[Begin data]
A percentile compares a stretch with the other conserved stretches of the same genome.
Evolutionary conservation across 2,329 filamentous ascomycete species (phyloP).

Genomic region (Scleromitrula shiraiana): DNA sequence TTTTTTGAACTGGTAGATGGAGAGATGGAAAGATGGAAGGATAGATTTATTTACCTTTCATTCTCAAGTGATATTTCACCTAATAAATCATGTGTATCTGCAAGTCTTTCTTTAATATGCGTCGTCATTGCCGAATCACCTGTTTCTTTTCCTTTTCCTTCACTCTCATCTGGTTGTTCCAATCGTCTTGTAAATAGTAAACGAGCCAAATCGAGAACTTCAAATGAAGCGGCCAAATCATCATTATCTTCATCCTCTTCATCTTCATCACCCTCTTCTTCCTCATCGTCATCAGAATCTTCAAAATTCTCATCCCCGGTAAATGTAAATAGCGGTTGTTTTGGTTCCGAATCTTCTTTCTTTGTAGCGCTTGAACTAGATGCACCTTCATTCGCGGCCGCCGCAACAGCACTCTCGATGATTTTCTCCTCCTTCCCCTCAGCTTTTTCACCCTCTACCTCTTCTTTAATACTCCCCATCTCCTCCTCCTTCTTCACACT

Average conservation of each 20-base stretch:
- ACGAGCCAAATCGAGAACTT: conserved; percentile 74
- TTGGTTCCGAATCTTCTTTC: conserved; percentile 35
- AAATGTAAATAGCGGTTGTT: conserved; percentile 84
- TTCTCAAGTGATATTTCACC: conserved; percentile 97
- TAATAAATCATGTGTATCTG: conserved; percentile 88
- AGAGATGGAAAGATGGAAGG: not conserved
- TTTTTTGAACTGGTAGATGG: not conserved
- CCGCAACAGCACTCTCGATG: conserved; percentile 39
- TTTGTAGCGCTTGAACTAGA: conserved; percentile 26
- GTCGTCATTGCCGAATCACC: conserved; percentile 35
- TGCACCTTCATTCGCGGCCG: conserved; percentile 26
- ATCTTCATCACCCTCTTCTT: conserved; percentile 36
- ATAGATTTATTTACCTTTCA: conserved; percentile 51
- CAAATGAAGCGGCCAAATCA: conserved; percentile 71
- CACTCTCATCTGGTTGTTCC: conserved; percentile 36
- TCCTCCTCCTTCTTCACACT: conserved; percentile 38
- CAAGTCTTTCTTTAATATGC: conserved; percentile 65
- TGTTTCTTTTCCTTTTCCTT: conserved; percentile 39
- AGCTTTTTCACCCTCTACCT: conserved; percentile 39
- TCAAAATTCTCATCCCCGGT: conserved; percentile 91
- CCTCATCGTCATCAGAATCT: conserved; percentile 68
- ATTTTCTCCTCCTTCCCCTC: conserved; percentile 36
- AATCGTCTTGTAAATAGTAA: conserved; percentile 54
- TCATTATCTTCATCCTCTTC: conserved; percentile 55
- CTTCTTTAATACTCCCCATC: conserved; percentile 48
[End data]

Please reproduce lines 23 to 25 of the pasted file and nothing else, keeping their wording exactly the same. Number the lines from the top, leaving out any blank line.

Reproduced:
- AGCTTTTTCACCCTCTACCT: conserved; percentile 39
- TCAAAATTCTCATCCCCGGT: conserved; percentile 91
- CCTCATCGTCATCAGAATCT: conserved; percentile 68